At noon Feb. 5 Brian and Julie Swedburg of Redwood Falls shared their adventure to Ireland and England to a full house as part of the Redwood Falls Public Library travel series.
Julie traveled often in her youth and admits that she’d largely grown a distaste for frequent travel. However, when her brother offered to send her and Brian on a paid trip to Ireland and England they jumped at the chance.
She and Brian toured with a number of other Americans and visited significant places in the lives of authors C.S. Lewis and J.R.R. Tolkien.
“The tour didn’t require us to be bookish or brilliant,” Julie said, despite the primary subject matter of the trip.
While there was a suggested reading list, some of which she read, it was more discovery-based than a rigorous intellectual trip.
“Brian was on a literary journey,” she said, “and I was looking for souvenirs… specifically Welsh ones.”
Prior to the trip, which included a brief foray into Wales, Julie researched her genealogy through resources available at the library. She was able to locate some of her family background, including old birth certificates of her ancestors and learned about her history, including where she was originally from.
She and Brian were able to visit many of those locations including Stafford, England and Holy Head, Wales; Julie purchased some souvenirs for her grandchildren in the home area of her grandmother.
After flying into England, they began their tour in Dublin.
It was largely a walking tour which allowed them to travel along many of the same paths as the famous authors and visit many of the locations that inspired them as they crafted their own worlds.
“Prior to Tolkien, nobody wrote fairy stories or adult fantasy literature for adults,” Brian said.
While on tour, he took a collection of Tolkien’s speeches and essays with him everywhere. The collection contained one such speech the author gave on that topic which shed light on the motivation behind writing such literature, including themes of the contrast between light and dark.
In Ireland, they hiked through the hills and mountains that inspired Lewis and visited several parks, at least two of which had recreations of Narnia in them. Ireland was Lewis’ boyhood home. They visited the area he grew up in, where one could see the building and launch berth of the Titanic in Belfast and the parsonage where Lewis’s grandfather lived as he pastored.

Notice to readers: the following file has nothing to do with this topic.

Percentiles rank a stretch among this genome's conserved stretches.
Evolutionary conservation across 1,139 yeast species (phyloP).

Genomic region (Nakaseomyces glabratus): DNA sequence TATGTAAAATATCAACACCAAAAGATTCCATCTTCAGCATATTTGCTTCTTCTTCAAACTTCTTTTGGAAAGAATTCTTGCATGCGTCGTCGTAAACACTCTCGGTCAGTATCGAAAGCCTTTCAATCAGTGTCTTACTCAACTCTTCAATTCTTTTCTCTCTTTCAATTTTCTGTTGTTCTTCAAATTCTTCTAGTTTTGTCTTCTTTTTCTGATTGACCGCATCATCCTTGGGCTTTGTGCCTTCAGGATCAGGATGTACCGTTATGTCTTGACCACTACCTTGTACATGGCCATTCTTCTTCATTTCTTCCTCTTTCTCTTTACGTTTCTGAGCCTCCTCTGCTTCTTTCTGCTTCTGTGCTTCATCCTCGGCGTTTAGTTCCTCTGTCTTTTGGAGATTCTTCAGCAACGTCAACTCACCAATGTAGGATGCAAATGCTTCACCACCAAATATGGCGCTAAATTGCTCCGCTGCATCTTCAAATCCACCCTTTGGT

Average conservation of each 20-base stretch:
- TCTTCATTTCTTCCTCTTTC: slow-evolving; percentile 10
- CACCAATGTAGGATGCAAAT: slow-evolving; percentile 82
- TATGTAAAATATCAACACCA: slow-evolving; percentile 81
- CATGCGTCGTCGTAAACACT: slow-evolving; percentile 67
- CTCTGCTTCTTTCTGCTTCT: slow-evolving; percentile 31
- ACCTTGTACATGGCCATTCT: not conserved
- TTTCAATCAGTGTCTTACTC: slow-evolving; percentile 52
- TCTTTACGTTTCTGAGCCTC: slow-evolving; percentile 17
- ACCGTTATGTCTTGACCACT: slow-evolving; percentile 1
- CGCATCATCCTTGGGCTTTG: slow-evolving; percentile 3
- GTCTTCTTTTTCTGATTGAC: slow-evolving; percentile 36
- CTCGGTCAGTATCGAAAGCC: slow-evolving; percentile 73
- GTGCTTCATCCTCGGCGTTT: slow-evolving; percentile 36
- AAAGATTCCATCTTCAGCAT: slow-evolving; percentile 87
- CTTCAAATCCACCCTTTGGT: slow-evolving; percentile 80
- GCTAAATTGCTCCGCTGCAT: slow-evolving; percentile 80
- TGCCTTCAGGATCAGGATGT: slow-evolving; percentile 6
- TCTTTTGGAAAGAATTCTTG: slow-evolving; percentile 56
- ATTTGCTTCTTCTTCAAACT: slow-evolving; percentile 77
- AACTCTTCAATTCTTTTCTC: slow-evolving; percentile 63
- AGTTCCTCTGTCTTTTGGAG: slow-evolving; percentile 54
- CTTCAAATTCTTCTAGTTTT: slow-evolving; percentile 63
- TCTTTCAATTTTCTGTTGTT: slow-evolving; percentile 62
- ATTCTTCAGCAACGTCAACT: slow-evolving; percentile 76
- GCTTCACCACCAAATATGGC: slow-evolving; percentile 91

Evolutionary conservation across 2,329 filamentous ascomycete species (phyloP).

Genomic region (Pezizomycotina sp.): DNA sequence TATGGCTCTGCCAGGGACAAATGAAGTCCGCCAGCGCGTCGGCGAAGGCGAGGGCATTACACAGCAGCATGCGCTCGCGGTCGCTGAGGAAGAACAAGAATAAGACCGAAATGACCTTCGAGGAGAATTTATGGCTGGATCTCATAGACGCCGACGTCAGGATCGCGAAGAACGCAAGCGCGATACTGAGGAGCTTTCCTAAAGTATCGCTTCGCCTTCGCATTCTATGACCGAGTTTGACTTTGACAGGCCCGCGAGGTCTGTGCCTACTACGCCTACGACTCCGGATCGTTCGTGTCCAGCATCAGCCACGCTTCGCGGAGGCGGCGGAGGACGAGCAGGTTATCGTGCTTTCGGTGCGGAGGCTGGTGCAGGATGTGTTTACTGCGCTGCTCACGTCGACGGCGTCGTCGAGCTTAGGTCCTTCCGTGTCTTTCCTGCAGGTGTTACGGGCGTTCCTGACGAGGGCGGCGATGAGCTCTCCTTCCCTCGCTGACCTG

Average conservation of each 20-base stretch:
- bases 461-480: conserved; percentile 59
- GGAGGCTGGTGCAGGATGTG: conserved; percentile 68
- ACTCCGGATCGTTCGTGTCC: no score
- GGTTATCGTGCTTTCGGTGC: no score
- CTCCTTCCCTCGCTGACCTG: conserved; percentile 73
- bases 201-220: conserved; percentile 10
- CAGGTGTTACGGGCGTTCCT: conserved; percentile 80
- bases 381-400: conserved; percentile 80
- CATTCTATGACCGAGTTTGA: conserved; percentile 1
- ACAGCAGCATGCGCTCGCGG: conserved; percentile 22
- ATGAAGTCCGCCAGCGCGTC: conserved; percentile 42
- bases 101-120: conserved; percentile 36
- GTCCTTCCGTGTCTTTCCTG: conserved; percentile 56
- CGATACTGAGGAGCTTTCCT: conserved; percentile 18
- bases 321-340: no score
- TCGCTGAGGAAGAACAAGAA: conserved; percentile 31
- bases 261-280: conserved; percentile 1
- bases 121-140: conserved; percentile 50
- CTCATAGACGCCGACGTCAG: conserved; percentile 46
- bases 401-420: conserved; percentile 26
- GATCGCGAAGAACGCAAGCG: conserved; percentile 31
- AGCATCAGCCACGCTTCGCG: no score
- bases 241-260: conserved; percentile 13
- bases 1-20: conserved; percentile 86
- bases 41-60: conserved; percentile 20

The Swedburgs noticed lampposts, decorative lions built into the architecture and stone statues everywhere, all of which influenced themes found in Lewis’ Narnia series.
After visiting the ruins of Castle Dunluce, they journeyed to central England to visit places significant to Tolkien’s childhood home of Sarehole Mill.
The idyllic town was easily the inspiration for his Hobbiton.
In England, they visited the graves of both authors and colleges where they taught, as well as several famous locales, such as the Eagle and Child pub where their famous writing group, The Inklings, met often.
On their first night of the trip, the Manchester Bombing occurred when Islamic terrorists attacked an Ariana Grande concert. The final evening of their stay was the night of the London Bridge attack by Islamic terrorists.
“It was only a few blocks from where we were staying,” said Brian. “We spent that morning worshipping in a chapel along with other believers across the ocean. It was a powerful moment on a great trip.”
Librarian Teri Smith reminded everyone of a few small changes to the schedule of the travel series presentation which always occur Mondays at noon.
Polly Bowen will be sharing about Iceland Feb.12 followed by Char and Tom Ellig’s talk about the British Isles March 19. Jenny Scoates and Tina Giernet will talk about the Dominican Republic March 26.